(2.) In provoking the Jews (whom he called his own flesh, because of his own nation) not to suffer the Gentiles alone to go away with the privileges of the gospel, but to put in for a share with them: If by any means I may provoke to emulation.
As if the apostle had said, "O that I could once see an holy emulation take hold of my countrymen; that rather than not believe at all, and be saved, I might see them at last believe for anger, or for very shame, and go to heaven in a holy chafe."
Observe, 3. What an argument the apostle makes use of, why all persons should greatly desire the general conversion both of Jews and Gentiles to the faith of Christ.
As the casting away of the Jews at present, will be the reconciling of the world; that is, by an occasion of sending the gospel to the Gentiles all the world over, whereby they become reconciled unto God; what will the receiving of the Jews again into the grace and favour of God, and the communion of the visible church, be to you Gentiles are brought into it, that it will be looked upon as a new life, or resurrection from the dead.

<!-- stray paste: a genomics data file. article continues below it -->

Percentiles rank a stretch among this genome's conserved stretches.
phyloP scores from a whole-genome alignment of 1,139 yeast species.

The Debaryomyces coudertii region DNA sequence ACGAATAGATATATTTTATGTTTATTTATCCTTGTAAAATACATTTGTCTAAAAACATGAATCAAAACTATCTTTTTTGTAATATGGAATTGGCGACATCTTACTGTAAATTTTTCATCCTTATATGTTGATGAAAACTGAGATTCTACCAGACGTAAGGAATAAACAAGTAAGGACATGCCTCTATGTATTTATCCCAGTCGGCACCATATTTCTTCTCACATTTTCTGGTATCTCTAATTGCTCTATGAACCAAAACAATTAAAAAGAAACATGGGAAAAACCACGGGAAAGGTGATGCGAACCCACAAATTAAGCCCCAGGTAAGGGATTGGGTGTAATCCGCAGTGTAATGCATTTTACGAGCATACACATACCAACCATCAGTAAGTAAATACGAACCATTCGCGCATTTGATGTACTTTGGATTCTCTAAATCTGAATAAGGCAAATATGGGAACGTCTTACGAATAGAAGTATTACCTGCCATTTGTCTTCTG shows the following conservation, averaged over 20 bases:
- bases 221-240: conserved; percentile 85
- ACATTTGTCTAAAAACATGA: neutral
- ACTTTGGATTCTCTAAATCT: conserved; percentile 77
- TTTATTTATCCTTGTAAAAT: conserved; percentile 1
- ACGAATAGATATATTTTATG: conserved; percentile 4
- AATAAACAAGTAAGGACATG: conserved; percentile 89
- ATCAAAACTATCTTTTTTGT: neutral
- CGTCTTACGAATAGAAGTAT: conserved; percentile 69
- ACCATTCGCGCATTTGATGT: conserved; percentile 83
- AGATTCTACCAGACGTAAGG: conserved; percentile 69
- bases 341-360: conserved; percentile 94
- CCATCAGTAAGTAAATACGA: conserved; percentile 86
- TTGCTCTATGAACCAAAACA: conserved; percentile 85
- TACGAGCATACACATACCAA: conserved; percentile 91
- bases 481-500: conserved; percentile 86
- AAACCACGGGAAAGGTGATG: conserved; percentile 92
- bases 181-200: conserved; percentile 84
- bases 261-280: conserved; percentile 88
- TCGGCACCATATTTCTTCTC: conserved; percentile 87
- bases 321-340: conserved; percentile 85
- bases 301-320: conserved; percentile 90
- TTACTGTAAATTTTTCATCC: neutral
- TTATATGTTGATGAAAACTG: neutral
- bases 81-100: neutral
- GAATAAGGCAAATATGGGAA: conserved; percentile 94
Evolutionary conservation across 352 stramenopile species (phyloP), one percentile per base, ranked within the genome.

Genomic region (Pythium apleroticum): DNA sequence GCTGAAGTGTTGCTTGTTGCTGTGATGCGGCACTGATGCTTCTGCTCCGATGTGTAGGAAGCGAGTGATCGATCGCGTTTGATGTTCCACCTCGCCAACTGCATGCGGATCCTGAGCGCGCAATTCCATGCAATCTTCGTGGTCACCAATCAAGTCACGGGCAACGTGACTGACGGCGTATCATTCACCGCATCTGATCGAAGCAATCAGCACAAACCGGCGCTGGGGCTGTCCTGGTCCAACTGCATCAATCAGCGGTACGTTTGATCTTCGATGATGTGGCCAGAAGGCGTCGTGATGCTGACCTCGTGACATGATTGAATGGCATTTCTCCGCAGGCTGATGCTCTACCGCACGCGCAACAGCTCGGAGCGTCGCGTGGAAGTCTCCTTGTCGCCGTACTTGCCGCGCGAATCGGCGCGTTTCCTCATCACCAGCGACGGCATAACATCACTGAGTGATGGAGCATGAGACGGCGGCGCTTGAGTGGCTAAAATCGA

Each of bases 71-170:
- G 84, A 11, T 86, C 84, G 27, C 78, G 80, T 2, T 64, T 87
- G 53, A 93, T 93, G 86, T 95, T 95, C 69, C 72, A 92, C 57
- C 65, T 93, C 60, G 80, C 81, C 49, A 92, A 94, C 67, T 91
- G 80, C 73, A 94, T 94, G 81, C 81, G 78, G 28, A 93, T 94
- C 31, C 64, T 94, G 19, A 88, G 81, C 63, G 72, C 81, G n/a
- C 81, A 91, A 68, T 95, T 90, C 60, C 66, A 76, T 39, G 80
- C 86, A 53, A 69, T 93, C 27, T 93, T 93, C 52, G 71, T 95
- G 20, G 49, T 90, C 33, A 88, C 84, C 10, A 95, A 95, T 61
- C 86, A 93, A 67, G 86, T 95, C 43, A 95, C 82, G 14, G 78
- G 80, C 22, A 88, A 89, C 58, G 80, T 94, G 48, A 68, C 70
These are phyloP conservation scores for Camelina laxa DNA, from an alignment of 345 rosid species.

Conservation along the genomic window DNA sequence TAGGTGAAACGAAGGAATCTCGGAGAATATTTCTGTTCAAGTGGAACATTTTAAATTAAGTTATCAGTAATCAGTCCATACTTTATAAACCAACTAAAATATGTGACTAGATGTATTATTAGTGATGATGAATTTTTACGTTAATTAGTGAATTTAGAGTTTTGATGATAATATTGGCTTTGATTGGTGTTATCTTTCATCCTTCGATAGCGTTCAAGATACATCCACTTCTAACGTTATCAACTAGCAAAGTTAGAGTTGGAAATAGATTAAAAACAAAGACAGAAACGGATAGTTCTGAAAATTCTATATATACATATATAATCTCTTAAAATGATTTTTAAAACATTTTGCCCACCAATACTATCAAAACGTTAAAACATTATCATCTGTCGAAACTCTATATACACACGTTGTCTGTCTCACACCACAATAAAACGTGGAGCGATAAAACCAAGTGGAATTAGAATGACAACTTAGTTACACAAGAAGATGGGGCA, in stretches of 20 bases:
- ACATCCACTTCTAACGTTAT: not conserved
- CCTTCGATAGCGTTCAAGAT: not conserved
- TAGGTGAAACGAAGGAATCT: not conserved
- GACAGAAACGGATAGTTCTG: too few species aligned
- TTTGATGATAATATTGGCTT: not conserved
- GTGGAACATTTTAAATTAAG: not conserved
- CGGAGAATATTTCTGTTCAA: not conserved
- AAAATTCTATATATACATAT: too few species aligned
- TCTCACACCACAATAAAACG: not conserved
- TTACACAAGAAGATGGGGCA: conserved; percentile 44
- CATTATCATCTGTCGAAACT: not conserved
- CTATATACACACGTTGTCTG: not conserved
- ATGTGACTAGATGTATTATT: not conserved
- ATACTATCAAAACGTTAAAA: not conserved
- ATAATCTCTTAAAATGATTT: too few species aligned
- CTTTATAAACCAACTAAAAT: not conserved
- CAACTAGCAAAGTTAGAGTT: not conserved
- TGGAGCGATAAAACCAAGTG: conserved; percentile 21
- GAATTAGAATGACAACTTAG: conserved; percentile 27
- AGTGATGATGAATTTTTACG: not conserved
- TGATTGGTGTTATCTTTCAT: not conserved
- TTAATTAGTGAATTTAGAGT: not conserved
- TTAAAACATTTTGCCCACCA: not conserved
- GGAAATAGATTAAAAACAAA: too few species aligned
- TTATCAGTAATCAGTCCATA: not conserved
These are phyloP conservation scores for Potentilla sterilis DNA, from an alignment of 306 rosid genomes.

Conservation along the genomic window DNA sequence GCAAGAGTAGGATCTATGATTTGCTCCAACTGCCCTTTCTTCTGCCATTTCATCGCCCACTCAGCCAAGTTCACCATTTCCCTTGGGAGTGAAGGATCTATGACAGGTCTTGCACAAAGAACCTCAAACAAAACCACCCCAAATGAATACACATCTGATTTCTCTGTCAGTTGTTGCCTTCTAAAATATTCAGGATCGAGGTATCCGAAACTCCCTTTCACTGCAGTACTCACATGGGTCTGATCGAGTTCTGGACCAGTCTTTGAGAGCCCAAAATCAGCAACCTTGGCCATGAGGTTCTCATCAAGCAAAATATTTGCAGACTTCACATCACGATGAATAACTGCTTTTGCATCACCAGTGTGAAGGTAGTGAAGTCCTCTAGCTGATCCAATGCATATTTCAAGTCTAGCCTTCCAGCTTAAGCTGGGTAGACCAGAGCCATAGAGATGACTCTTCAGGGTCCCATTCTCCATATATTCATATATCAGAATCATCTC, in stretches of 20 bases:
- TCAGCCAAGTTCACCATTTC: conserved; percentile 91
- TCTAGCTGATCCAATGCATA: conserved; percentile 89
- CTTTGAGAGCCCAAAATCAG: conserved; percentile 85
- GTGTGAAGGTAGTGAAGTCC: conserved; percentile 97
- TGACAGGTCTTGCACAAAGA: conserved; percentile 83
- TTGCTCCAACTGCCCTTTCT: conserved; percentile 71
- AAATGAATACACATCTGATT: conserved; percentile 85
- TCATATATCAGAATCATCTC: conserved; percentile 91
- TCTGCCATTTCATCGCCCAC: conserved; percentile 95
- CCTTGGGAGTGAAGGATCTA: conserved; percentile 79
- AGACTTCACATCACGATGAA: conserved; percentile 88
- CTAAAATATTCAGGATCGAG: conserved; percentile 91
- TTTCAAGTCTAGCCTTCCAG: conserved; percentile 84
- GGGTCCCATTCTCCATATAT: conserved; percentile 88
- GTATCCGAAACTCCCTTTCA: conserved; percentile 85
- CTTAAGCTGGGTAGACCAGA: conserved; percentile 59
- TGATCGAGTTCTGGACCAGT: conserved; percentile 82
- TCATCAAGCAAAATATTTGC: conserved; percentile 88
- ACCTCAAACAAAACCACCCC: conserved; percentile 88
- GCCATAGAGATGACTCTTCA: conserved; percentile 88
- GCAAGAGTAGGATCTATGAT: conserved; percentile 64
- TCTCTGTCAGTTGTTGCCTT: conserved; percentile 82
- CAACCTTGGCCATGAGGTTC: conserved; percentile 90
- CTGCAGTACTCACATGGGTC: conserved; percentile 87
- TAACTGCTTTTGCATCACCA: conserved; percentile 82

Here the apostle produced another argument to prove the universal restoration of the Jews unto the grace and favour of God before the end of the world; and it is drawn from the covenant of God made with Abraham, (as the root of the Jewish nation,) which said, I will be thy God, and the God of thy seed.
Now the argument runs thus: "As the branches follow the nature of the root, so do the Jews follow the condition of Abraham, and the holy patriarchs, with respect to the outward privileges of the covenant. Was the root holy? so are the branches holy; not inherently, but federally holy, being called, consecrated, and separated from the world unto the service of God. If then Almighty God, by entering into covenant with Abraham, hallowed to himself all his posterity, even as the first-fruits hallowed the whole lump; in like manner will God, in his own good time be so mindful of the Jews, the posterity of Aabraham, as to bring them again nigh unto himself in remembrance of his holy covenant; so that they shall be his people, and he will be their God."